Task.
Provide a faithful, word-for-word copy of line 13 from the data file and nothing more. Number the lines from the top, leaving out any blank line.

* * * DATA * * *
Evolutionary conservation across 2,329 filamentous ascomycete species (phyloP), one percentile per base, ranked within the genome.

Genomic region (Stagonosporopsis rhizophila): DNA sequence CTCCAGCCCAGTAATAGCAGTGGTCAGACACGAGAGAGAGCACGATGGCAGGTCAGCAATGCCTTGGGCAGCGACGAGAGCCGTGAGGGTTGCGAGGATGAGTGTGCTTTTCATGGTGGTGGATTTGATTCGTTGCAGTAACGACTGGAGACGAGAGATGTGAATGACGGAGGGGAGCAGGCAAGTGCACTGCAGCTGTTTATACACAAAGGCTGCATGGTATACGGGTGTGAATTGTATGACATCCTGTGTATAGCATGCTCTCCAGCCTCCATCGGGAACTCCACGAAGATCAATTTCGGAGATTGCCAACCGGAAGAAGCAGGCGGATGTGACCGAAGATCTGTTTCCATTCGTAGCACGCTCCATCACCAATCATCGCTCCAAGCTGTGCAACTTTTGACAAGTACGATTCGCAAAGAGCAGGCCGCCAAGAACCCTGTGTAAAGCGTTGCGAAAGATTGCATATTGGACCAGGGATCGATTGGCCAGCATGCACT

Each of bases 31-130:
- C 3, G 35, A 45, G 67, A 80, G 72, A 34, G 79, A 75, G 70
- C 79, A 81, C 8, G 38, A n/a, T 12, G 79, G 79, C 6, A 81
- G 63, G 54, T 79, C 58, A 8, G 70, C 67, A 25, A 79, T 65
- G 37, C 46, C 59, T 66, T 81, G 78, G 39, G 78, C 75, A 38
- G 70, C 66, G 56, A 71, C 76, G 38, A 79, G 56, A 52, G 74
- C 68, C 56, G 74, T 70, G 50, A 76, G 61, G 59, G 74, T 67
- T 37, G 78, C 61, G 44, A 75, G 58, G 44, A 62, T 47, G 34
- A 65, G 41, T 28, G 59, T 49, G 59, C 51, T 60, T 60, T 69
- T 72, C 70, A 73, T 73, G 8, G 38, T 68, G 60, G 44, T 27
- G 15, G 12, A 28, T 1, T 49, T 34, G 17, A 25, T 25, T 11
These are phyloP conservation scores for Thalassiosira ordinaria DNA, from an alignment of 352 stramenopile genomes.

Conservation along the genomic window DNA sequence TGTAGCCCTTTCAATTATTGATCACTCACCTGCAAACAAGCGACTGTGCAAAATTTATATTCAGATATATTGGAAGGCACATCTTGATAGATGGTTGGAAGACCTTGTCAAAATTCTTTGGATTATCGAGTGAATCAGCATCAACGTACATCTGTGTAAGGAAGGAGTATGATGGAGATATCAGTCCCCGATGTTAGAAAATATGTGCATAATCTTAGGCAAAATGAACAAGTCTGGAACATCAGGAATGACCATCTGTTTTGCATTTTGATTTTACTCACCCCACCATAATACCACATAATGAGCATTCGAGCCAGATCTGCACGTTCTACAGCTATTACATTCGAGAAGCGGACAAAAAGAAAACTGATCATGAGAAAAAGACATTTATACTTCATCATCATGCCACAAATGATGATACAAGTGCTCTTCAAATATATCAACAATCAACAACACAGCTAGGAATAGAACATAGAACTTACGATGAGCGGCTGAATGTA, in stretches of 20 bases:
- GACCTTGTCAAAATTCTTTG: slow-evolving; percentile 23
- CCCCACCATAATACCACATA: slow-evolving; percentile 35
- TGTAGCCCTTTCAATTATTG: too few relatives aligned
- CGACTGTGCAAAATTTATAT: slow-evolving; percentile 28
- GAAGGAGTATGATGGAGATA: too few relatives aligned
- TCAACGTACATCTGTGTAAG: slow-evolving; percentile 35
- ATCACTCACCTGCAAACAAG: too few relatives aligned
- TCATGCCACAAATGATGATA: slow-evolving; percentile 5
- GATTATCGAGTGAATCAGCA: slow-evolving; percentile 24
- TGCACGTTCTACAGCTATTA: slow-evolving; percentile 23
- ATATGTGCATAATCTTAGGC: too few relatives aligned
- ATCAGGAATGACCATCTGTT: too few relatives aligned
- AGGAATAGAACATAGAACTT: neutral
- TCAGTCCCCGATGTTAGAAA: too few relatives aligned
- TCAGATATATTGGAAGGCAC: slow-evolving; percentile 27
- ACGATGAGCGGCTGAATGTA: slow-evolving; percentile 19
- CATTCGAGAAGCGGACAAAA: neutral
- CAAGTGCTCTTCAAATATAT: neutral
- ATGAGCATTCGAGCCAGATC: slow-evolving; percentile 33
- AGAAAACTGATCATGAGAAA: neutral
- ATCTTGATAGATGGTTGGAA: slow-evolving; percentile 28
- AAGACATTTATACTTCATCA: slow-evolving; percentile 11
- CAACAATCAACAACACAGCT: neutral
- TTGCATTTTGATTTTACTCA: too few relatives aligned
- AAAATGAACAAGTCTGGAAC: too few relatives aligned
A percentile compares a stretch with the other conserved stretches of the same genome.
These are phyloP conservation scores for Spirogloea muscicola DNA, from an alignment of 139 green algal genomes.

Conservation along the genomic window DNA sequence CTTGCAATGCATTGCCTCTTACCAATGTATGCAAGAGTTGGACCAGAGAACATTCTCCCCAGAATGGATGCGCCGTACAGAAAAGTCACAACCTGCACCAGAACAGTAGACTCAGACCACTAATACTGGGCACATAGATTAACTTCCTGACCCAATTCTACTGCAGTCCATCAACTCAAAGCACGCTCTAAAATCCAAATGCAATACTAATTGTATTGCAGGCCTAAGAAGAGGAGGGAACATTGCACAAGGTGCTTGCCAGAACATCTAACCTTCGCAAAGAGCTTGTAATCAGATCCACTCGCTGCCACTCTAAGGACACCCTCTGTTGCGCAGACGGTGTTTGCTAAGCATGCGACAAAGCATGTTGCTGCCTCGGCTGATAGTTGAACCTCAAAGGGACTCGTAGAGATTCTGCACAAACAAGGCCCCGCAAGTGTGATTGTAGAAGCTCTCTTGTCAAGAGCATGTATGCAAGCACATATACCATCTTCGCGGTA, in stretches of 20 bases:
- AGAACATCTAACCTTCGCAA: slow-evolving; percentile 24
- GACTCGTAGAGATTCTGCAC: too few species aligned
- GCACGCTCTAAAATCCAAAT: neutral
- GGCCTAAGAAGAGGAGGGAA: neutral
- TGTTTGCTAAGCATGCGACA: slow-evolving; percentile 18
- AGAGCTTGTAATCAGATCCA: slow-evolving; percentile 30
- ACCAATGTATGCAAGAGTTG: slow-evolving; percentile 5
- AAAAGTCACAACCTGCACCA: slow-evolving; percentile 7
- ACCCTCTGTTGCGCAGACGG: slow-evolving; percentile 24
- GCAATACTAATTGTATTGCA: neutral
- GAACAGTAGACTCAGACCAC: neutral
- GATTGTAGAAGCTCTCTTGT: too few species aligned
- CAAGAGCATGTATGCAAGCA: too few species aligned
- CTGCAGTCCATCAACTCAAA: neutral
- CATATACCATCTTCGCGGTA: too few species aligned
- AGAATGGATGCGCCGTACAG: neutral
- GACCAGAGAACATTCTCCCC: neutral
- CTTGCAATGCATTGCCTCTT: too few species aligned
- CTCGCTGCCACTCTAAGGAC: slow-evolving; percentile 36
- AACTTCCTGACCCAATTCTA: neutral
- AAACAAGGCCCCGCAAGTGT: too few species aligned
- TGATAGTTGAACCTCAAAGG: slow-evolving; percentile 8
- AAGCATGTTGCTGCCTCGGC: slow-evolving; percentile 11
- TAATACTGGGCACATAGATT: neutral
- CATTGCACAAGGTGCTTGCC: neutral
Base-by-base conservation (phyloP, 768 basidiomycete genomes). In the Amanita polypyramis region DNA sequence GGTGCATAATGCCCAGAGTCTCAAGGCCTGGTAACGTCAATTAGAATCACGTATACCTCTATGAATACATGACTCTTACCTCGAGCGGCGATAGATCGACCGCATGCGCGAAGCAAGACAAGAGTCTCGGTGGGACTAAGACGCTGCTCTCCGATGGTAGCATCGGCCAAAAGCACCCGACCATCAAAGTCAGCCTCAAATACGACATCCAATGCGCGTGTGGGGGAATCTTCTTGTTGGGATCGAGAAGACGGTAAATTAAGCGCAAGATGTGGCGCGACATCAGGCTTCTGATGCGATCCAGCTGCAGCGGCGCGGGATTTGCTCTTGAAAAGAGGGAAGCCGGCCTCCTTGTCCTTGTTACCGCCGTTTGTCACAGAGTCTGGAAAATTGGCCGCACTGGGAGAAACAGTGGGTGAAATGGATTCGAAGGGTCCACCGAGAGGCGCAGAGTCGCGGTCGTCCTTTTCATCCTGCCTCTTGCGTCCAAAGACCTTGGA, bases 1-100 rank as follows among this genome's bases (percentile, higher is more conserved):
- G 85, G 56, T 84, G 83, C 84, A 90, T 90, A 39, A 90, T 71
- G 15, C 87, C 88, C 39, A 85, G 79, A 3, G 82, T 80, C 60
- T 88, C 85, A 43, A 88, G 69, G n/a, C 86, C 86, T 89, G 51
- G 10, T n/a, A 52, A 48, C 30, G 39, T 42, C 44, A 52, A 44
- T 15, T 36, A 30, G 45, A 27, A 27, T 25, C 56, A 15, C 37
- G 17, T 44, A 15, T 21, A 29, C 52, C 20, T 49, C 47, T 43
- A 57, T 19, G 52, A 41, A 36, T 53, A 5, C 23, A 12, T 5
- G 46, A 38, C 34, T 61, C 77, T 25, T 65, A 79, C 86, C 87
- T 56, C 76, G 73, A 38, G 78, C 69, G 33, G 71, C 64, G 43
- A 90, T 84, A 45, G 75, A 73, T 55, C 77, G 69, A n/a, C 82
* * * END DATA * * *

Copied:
- G 15, G 12, A 28, T 1, T 49, T 34, G 17, A 25, T 25, T 11